On the road with a day or two off between classes, I found one of those libraries where they sell the old books cheap. I left with a copy of the 1989 Stoeger Gun Bible that I bought for a dollar. It was a blast from thirty years past, years I remembered well.
What struck me was how many examples of where modern economies of manufacture had stayed ahead of three decades of inflation, providing value today at the same – or less! – cost in 2019 dollars compared to those of 1989.
The only AR15 in the old catalog was Colt’s basic model, starting at $815.95. Today, thanks to demand and advances like CNC machining, we have countless manufacturers producing serviceable AR15 rifles for literally hundreds of dollars less.
Remington’s Model 700, the most popular conventional bolt-action hunting rifle out there, started at $380 manufacturer’s suggested retail price in 1989. Today, the Model 700 is the deluxe model of its kind in the Remington line, and the lowest price I can find for one on their website today is $731. However, like Savage and Ruger, Remington has come up with a similar economy bolt-action hunting rifle that will do pretty much anything the 700 can, and those Model 783s start at only $399, COMPLETE WITH TELESCOPIC SIGHT, and therefore cheaper than their 1989 counterparts even if inflation could be disregarded.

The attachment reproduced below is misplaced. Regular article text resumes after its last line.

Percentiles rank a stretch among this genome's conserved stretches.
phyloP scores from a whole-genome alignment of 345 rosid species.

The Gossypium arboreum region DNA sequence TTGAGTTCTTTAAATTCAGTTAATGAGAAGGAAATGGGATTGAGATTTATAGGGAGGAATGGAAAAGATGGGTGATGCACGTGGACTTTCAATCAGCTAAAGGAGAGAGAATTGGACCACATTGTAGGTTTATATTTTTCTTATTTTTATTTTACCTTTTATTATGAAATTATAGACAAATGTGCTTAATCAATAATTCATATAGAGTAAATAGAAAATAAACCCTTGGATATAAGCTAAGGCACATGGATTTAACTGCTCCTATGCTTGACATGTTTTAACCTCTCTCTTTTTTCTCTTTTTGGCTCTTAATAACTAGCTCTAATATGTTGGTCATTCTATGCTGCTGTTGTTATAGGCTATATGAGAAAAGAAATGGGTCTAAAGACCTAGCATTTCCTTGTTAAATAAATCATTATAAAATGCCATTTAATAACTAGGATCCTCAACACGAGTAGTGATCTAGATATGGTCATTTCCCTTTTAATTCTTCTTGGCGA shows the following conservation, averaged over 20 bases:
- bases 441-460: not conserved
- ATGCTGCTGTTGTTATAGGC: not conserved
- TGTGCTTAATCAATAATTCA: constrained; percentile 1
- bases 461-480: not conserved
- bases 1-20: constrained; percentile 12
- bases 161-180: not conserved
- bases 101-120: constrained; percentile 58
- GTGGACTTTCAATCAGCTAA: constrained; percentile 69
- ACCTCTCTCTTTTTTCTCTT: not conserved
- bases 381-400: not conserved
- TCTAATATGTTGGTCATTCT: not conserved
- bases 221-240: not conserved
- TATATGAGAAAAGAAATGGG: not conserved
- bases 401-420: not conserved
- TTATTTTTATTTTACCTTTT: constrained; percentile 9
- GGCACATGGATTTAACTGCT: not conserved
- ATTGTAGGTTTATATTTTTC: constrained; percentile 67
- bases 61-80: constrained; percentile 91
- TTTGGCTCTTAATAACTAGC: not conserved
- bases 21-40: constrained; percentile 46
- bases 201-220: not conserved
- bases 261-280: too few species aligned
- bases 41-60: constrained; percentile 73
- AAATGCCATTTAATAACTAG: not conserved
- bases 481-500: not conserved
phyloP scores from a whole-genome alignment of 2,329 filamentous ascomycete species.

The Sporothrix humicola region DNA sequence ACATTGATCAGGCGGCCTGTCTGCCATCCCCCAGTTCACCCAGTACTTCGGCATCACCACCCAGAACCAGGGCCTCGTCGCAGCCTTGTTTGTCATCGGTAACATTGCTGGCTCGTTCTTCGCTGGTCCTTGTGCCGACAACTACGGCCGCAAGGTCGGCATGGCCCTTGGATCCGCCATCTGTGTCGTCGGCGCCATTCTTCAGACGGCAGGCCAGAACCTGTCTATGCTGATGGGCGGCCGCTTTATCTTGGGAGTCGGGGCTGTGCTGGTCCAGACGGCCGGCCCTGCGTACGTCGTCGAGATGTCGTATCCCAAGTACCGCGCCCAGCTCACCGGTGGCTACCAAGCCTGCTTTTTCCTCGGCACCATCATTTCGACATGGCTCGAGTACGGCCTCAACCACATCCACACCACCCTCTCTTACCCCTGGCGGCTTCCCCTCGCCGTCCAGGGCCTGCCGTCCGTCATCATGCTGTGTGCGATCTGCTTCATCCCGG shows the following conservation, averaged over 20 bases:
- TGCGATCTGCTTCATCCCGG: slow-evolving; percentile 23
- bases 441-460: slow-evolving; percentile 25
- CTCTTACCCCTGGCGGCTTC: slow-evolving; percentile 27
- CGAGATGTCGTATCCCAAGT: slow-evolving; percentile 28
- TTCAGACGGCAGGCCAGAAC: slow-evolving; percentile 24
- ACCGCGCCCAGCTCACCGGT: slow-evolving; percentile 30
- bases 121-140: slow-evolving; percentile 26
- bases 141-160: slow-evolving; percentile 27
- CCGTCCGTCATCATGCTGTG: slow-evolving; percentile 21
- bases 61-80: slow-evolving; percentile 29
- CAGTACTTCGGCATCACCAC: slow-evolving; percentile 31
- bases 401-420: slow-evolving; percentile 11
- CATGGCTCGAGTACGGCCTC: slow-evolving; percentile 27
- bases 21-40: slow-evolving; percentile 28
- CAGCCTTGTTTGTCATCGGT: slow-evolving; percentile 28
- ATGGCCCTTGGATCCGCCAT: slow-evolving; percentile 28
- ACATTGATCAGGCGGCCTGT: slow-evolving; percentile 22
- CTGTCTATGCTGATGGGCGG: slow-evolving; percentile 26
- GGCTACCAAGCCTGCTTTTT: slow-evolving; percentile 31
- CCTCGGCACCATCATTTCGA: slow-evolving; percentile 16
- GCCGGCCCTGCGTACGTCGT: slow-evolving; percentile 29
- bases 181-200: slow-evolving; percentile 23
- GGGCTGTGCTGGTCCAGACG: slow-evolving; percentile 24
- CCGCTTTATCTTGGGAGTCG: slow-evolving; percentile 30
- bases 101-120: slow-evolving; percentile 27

Another hugely popular Remington is their Model 870 slide-action shotgun. Its bare-bones Express version was MSRP $223 in 1989. With a baseline of $417 today, it’s still an excellent value if you allow for inflation.
Pistols? The Colt Government Model .45 semiautomatic started at $565.95 in 1989. According to the Cabela’s website, they sell that model today for $899.95. However, we have a plethora of good 1911 manufacturers today. Springfield Armory is currently offering their very well-made Defenders Series 1911-A1 Mil-Spec for $549, less than the 1989 price tag for the roughly equivalent Colt.
And ammo? It has been, by and large, an inflation-beating commodity. The most notable example is 9mm full metal jacket practice ammo. The 1989 Gun Bible quoted that stuff for $19.34 per box of 50 cartridges. Today, it’s not hard to buy 50 rounds of the same 9mm ball for ten bucks, and really careful shopping will get it for you at nine dollars.
We can bitch all we want about inflation, but a lot of guns and ammo seem to be more affordable today than three decades ago, sometimes by far.